Use do when the subject of the sentence is pluraleg We do, They do, The teachers do. Use does when the subject of the sentence issingular eg He does, She does, It does, The teacher does. The teacher does nothing all day. The teachers do nothing all day.
"Had" is the past tense of the verb "has", so, in thepresent tense, for example: "The dog has the bone." In the past tense: "The dog had the bone."
Usage of do by native English speakers is a subject worthy of a book. The indicative system of every English verb except the verb to be normally includes it; as we may say I live, I do live and I am living. As an emphatic do often has a rising tone: I really DID live there. Do is the nor…mal auxiliary for negation and interrogation in verbs denoting habitual or general action. For example: You do not speak English , Did you know this? and Do you have any cheese? ( do you have is chiefly American). This auxiliary do can replace the main verb in responses, for example: You hate my hat. No I don't. Yes, you do! Or in the negative : You didn't read it. Yes, I did! . As a main verb, do has various slang or substandard usages. "Do" can mean whatever action we intend. To "do" someone is to perform whatever action might be expected in context, often in a punitive sense. Do 's are everywhere. There can be a silly-sounding string 'em: You don't do it, do you? Yes, I DO do it! (MORE)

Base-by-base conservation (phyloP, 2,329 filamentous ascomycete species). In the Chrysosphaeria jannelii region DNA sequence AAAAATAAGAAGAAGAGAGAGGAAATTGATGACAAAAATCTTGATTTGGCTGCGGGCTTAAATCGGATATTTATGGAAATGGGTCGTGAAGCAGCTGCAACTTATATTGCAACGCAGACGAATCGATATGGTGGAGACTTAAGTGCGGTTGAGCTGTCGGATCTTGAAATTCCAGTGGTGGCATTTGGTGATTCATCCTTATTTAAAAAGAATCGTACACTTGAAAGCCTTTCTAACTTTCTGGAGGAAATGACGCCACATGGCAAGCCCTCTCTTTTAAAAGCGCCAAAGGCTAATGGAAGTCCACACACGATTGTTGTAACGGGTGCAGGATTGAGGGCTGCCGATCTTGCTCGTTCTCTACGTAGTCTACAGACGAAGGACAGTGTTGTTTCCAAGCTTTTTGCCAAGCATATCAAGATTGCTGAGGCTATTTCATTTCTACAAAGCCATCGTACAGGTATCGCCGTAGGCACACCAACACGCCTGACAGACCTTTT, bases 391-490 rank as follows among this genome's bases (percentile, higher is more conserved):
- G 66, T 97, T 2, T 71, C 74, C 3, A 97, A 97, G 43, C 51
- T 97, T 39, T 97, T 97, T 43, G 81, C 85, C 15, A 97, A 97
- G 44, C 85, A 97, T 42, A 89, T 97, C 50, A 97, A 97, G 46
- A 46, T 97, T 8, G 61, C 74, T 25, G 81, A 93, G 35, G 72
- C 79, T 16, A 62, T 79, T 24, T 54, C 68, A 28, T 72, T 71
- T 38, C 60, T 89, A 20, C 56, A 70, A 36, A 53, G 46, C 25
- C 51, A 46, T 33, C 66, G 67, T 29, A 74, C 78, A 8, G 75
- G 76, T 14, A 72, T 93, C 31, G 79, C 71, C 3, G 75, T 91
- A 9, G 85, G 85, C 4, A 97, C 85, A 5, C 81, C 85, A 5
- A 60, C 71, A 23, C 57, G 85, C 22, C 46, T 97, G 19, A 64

"Their" always means " belonging to them ", whoever "they" or "them" may be. Examples: . The girls took their brother with them. I kept away from those dogs. I didn't like their growling and barking. Those two computers are unpopular because their operating systems keep crashing. . Cauti…on! In speech "their" sounds identical to "there" (the place e.g. "over there") and they're (short for "they are"). (MORE)
The verb to have is conjugated as follows in the simple present:. I have - you have - he/she/it has - we have - you have - they have